I love America. Or rather, I like lots of things about America: the food, the friendly people I’ve met, the kitsch of small northern towns.
I have to fight the urge to stop into every small community grocery store I see to find out what local specialties they’ll either stock or recommend.
I’ve been putting off writing about our recent Lake Michigan Circle Tour because I didn’t know where to start. After much debate and reminiscing about everything we ate along the way, I decided to take the easiest route and start at the beginning.
This post will cover the route from Sudbury west to Sault Ste Marie, down to Traverse City for dinner, and then up to Leelanau County to camp out.
Last year, Brady and I drove around Lake Superior on the May long weekend because: 1) I hadn’t been to Thunder Bay since I was still in a booster seat; 2) because it would include a stop in Houghton, Michigan where my Grandad taught engineering for years in the ’60s, and my mother spent her early years; and 3) because we just bought a new/old car so why not?
It was a blast (even if there was still ice when we camped in Thunder Bay) so we decided to tackle Lake Michigan this year. Maybe I’ll write up Lake Superior after all this seeing how I’ve got plenty of pictures and memories. Since last year, I’ve discovered that Great Lakes Circle Tours are actual things people do, so I guess that’s what we did, unintentionally at first. That said, our approach is very “us”: we do the drive very quickly (in four or five days), eat every local specialty we can possibly fit in our stomachs or cooler along the way, and camp out every night.
We started this trip in Sudbury (obviously), which is actually pretty well situated when it comes to doing all the circle tours. We spent the morning driving west along the north channel to Sault Ste Marie, stopping along the way to see the sights (I’m writing a tourism blog post for someone about the route).
Imagine our joy when before we even left the country, we found our first snacks of the trip: a whole valley full of fiddleheads in their prime.
We snagged a few and stuck them in our cooler to eat later and continued on our merry way. Our goal was to hit Traverse City around dinner time, so we didn’t make too many stops once we got into Michigan, although we did stop in Charlevoix for some iced coffee. It was cute but super touristy.
We got to Traverse City around 5 p.m. and drove down the main drag, eyeing up places to stop for dinner. I’d heard o a great joint that had homemade veggie burgers and figured we’d go there, or somewhere for a vegetarian pasty. Well, the pasty joint was out of vegetarian options and before we’d made it too far, a gathering of food trucks caught my eye.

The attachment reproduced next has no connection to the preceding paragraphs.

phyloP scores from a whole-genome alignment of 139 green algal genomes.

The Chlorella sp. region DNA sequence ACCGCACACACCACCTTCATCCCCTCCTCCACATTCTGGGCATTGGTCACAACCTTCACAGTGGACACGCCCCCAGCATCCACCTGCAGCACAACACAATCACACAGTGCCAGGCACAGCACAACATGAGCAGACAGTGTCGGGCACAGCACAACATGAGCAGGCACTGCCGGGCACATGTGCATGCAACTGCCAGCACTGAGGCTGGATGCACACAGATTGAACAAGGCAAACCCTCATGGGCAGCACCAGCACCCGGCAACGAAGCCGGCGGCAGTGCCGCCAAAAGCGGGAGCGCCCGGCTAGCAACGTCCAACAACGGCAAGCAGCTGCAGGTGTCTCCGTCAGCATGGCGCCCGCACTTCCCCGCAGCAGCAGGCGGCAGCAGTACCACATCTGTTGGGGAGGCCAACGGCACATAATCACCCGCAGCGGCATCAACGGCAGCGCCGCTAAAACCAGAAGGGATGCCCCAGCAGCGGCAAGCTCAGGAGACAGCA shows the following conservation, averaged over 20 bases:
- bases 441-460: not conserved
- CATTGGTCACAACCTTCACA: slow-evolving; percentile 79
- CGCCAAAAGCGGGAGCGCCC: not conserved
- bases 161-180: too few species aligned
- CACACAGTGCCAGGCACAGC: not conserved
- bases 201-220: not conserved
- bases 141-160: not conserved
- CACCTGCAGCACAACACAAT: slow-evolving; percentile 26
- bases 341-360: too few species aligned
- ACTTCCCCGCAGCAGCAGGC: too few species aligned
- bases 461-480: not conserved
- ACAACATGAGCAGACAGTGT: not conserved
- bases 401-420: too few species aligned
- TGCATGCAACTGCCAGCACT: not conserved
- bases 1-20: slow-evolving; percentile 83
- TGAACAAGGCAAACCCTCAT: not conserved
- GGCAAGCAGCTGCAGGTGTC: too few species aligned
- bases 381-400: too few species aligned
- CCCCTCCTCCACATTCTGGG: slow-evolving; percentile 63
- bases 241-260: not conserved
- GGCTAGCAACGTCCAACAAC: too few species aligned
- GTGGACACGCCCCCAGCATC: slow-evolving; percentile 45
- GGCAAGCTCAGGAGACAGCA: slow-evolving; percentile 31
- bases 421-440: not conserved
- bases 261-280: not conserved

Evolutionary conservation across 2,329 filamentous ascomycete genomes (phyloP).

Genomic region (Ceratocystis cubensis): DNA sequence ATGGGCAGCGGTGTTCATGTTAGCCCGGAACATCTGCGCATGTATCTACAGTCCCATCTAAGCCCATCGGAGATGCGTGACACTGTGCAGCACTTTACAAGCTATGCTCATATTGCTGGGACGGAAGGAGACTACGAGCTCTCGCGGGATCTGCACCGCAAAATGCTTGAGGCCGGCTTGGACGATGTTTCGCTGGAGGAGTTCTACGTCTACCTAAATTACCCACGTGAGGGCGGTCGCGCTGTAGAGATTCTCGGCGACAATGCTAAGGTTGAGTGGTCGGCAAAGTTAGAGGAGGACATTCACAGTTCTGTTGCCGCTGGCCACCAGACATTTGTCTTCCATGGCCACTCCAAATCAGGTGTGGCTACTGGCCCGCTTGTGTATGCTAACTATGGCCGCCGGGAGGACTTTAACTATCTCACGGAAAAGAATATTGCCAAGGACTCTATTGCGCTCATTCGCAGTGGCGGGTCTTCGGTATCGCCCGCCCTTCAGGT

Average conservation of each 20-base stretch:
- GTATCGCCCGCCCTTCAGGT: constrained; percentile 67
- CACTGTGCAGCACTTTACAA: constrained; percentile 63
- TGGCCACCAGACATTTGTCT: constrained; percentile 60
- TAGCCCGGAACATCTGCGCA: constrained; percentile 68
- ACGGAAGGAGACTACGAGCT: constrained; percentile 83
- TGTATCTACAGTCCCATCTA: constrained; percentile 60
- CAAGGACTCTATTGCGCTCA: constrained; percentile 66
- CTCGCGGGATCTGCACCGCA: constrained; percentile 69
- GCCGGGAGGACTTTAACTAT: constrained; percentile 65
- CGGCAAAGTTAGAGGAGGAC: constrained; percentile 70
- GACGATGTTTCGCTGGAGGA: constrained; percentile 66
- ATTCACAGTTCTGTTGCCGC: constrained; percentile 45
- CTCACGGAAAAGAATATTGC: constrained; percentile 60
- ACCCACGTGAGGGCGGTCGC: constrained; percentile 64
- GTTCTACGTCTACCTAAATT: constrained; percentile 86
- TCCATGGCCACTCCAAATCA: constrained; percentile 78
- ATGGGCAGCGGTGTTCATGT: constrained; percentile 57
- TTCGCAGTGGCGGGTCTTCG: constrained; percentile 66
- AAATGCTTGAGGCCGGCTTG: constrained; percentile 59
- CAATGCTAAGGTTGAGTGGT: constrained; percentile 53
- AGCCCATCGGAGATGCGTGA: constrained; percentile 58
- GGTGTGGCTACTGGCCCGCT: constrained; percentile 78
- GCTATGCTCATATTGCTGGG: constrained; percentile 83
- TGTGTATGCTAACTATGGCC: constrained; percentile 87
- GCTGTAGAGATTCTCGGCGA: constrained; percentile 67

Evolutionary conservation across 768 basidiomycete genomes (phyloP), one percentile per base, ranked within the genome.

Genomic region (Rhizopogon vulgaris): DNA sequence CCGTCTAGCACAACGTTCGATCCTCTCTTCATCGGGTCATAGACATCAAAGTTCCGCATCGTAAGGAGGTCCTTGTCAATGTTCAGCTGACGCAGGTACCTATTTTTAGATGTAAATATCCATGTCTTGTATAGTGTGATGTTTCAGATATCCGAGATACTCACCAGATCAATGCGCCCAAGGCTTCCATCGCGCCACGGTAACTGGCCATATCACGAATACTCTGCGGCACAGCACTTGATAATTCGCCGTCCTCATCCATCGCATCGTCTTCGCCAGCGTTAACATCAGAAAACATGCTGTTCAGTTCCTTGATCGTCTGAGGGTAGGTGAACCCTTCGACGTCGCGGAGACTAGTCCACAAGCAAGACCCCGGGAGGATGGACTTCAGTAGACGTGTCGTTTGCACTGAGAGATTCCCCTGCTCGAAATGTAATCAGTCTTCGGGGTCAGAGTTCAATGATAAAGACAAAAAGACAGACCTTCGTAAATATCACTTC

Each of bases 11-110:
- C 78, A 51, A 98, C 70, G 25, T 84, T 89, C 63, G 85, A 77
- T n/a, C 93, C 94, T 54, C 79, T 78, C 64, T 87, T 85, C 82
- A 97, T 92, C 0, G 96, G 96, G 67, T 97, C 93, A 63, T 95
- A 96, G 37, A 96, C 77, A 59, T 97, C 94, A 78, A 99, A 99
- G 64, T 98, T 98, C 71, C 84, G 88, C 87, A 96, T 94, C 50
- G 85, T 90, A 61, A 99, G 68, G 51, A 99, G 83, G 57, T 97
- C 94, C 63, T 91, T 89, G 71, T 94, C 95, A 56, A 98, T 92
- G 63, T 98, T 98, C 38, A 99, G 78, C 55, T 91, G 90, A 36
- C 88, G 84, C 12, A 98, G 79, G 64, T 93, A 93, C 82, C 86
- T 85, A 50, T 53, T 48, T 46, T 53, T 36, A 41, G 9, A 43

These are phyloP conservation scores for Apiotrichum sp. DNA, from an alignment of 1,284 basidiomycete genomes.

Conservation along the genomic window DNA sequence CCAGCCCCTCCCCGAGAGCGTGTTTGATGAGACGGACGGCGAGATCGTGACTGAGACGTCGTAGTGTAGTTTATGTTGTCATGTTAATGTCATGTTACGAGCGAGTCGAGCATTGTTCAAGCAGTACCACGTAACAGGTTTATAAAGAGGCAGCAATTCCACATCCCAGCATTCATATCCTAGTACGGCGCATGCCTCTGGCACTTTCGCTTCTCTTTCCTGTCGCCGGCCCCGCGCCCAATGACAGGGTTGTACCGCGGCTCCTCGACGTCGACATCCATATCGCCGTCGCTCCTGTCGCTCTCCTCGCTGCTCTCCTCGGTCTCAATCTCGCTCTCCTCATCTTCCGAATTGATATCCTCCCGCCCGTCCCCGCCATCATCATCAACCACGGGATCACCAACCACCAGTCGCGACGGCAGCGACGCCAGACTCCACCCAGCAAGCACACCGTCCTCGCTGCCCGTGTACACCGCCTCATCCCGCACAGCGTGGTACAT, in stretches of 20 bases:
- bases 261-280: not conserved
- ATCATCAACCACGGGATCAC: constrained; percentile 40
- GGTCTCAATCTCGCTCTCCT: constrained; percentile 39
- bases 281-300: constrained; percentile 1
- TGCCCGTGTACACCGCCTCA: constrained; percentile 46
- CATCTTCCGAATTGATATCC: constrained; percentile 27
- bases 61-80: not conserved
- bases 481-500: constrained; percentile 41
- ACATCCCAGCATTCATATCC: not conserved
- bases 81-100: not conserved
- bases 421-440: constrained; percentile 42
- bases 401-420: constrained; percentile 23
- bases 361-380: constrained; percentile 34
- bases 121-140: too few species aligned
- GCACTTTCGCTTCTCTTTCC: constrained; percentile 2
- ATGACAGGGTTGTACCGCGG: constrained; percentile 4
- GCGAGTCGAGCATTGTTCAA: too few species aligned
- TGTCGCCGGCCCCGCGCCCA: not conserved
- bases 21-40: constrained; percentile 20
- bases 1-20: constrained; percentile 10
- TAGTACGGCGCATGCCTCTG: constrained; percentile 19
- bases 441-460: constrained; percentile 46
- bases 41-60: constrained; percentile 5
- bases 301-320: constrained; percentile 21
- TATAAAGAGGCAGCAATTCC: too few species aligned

In an extremely uncharacteristic move: I went off-itinerary. It was swelteringly hot but we marched on up to the trucks — called The Little Fleet it tuns out — and after a quick scan of the offerings (this is a joke, I take forever to make decisions) we parted ways to order some grub.
Brady ordered a veggie burger, fries, and hush puppies (at my request) from a truck called Anchor Station, and I opted for tacos from Happy’s Taco Shop. I grabbed a lemonade and tied up the dog while we waited, and we regrouped after relatively short wait to chow down together on some bleachers.
The tacos were nice, but nothing to write home about, so I won’t. Brady’s burger and fries on the other hand? While the burger was great on it’s own, the fries must be some of the best I’ve ever had, top three at least. The hush puppies were tender, corny, and the dip was plentiful; I couldn’t ask for much more than that.
We left satiated and happy, although I ate so much I had a stomach ache for the rest of the night.
As we drove a short way west and the north up to Leelanau County to stay at the campground near The Grand Traverse Lighthouse, we struck more foraging gold when we spied wild leeks (aka ramps) peeking out from between the trees.
We were careful to take no more than five per cent of what we found (we probably took closer to one per cent… there were a lot), and we only snagged the greens and left the bulbs since ramps take a long time to seed and we didn’t want to damage the local population.
We spent the rest of the evening winding our way up to the lighthouse. Once we found it, we set up shop pretty quickly on a quaint and quiet site and headed over to the lighthouse to watch the sunset.
We followed the sunset with a small campfire and some cherry-flavoured barbecue chips that I wasn’t not sold on (Traverse City is the cherry capital of the world, so we knew we had to sample a few cherry-flavoured things).
And thus ended our first day of the Lake Michigan Circle Tour, we headed to bed and woke up to tackle day two, which I’ll tackle in another post.